Care regulator 'struggled to deliver'

 
Surgeons operating The commission monitors hospitals and care homes

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The health regulator which inspects hospitals and care homes in England has "struggled" since its creation two years ago, a report says.

The National Audit Office found the Care Quality Commission had carried out just 47% of planned reviews between October 2010 and April this year.

The CQC took over the work of three previous regulators in 2009 and has had to implement new monitoring systems.

It said it had been a "challenging period" but that it was now "on track".

The commission is responsible for checking if hospitals and care homes meet minimum standards.

It took over from the Healthcare Commission, the Commission for Social Care Inspection and the Mental Health Act Commission.

The NAO said this shift had "created disruption for providers and confusion for the public".

An additional problem was a lack of staff.

Start Quote

There has been too much focus on box-ticking and not enough on crossing the threshold and assuring the quality of care”

End Quote Margaret Hodge, Commons public accounts committee chair

As of the end of September, 14% of posts were unfilled - including 100 inspectors' posts, with the CQC affected by government recruitment constraints, which have now been relaxed.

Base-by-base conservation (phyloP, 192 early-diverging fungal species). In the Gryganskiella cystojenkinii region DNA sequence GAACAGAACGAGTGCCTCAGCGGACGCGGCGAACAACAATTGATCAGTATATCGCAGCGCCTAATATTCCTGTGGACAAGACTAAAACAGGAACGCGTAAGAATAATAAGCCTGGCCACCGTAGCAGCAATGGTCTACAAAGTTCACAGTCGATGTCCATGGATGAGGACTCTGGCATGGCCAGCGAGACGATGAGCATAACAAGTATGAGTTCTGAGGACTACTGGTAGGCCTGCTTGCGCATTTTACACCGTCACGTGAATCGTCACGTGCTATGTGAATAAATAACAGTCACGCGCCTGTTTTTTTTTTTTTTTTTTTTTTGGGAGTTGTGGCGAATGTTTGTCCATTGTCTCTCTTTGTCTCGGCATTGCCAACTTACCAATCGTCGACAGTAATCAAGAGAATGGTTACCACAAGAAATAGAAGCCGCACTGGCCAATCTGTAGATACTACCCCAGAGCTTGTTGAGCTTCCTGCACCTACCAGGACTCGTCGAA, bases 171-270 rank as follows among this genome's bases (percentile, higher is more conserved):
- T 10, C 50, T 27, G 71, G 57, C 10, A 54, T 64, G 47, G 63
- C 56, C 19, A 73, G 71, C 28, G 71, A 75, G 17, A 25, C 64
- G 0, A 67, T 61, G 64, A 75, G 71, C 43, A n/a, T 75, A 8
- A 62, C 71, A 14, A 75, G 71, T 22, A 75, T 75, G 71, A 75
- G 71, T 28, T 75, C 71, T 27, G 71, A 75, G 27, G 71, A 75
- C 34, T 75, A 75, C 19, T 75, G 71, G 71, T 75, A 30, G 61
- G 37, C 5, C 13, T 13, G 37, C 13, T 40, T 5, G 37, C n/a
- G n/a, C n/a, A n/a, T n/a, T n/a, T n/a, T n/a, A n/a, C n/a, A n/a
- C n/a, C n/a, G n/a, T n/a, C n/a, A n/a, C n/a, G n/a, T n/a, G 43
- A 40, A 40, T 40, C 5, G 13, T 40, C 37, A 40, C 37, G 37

In its report, the NAO added that the process for registering care providers - one of its core jobs - "did not go smoothly".

The CQC did not meet the timetable for two of the three tranches of registrations, it said. And inspectors were diverted from assessing providers in an attempt to meet that timetable.

This and the staff shortage meant that the commission had completed just 47% of its planned assessments between October 2010 and April 2011.

The NAO concluded that the CQC had not, so far, achieved value for money - and said both the commission and the Department of Health were responsible.

'Considerable upheaval'

It is not the first time the CQC has faced criticism.

In September, MPs said patients had been put at risk by the fall in the number of inspections of hospitals and care homes.

At the time, Prime Minister David Cameron urged the regulator to act on the MPs' criticisms.

THE CQC IN NUMBERS

  • £139m spent in 2010-11
  • 21,600 organisations currently registered
  • 14% of vacancies unfilled as of 30 September 2011
  • 47% of registrations not completed on time
  • 47% of planned inspections not carried out October 2010- April 2011

Its work also came under scrutiny after abuse at the Winterbourne View residential home near Bristol came to light.

Publishing this latest report, Amyas Morse, head of the NAO, said: "Against a backdrop of considerable upheaval, the CQC has had an uphill struggle to carry out its work effectively and has experienced serious difficulties.

"It is welcome that it is now taking action to improve its performance.

"There is a gap between what the public and providers expect of the Care Quality Commission and what it can achieve as a regulator. The commission and the Department of Health should make clear what successful regulation of this critical sector would look like."